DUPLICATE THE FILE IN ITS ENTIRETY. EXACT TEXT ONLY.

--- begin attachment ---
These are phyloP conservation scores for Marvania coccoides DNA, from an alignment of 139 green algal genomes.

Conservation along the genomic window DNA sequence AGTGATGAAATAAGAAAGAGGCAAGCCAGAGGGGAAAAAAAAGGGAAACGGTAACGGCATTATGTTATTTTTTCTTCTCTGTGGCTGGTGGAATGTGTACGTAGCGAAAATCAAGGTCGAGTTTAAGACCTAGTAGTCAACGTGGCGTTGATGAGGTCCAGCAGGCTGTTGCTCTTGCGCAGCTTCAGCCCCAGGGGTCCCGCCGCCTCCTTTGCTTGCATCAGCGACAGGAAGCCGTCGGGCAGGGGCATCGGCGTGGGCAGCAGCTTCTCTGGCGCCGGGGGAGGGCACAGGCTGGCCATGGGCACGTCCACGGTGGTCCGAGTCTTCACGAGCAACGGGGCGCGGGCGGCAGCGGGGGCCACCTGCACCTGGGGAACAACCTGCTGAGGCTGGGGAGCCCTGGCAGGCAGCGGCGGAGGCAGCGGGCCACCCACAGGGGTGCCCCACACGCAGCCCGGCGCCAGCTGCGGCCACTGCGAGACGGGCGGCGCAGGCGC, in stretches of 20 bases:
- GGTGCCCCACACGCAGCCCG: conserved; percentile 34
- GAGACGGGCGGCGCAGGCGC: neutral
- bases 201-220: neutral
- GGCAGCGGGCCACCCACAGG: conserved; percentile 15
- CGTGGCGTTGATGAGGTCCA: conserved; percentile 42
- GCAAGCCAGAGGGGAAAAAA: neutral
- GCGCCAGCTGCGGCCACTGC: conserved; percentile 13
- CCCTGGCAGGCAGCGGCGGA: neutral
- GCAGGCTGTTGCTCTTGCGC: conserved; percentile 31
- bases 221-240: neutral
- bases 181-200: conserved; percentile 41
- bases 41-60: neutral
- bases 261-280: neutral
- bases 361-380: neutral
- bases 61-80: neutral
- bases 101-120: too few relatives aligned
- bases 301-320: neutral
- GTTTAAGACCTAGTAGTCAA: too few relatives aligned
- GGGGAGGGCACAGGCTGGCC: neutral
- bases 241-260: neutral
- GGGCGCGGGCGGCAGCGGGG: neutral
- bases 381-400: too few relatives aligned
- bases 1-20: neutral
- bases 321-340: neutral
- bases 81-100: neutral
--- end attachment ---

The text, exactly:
These are phyloP conservation scores for Marvania coccoides DNA, from an alignment of 139 green algal genomes.

Conservation along the genomic window DNA sequence AGTGATGAAATAAGAAAGAGGCAAGCCAGAGGGGAAAAAAAAGGGAAACGGTAACGGCATTATGTTATTTTTTCTTCTCTGTGGCTGGTGGAATGTGTACGTAGCGAAAATCAAGGTCGAGTTTAAGACCTAGTAGTCAACGTGGCGTTGATGAGGTCCAGCAGGCTGTTGCTCTTGCGCAGCTTCAGCCCCAGGGGTCCCGCCGCCTCCTTTGCTTGCATCAGCGACAGGAAGCCGTCGGGCAGGGGCATCGGCGTGGGCAGCAGCTTCTCTGGCGCCGGGGGAGGGCACAGGCTGGCCATGGGCACGTCCACGGTGGTCCGAGTCTTCACGAGCAACGGGGCGCGGGCGGCAGCGGGGGCCACCTGCACCTGGGGAACAACCTGCTGAGGCTGGGGAGCCCTGGCAGGCAGCGGCGGAGGCAGCGGGCCACCCACAGGGGTGCCCCACACGCAGCCCGGCGCCAGCTGCGGCCACTGCGAGACGGGCGGCGCAGGCGC, in stretches of 20 bases:
- GGTGCCCCACACGCAGCCCG: conserved; percentile 34
- GAGACGGGCGGCGCAGGCGC: neutral
- bases 201-220: neutral
- GGCAGCGGGCCACCCACAGG: conserved; percentile 15
- CGTGGCGTTGATGAGGTCCA: conserved; percentile 42
- GCAAGCCAGAGGGGAAAAAA: neutral
- GCGCCAGCTGCGGCCACTGC: conserved; percentile 13
- CCCTGGCAGGCAGCGGCGGA: neutral
- GCAGGCTGTTGCTCTTGCGC: conserved; percentile 31
- bases 221-240: neutral
- bases 181-200: conserved; percentile 41
- bases 41-60: neutral
- bases 261-280: neutral
- bases 361-380: neutral
- bases 61-80: neutral
- bases 101-120: too few relatives aligned
- bases 301-320: neutral
- GTTTAAGACCTAGTAGTCAA: too few relatives aligned
- GGGGAGGGCACAGGCTGGCC: neutral
- bases 241-260: neutral
- GGGCGCGGGCGGCAGCGGGG: neutral
- bases 381-400: too few relatives aligned
- bases 1-20: neutral
- bases 321-340: neutral
- bases 81-100: neutral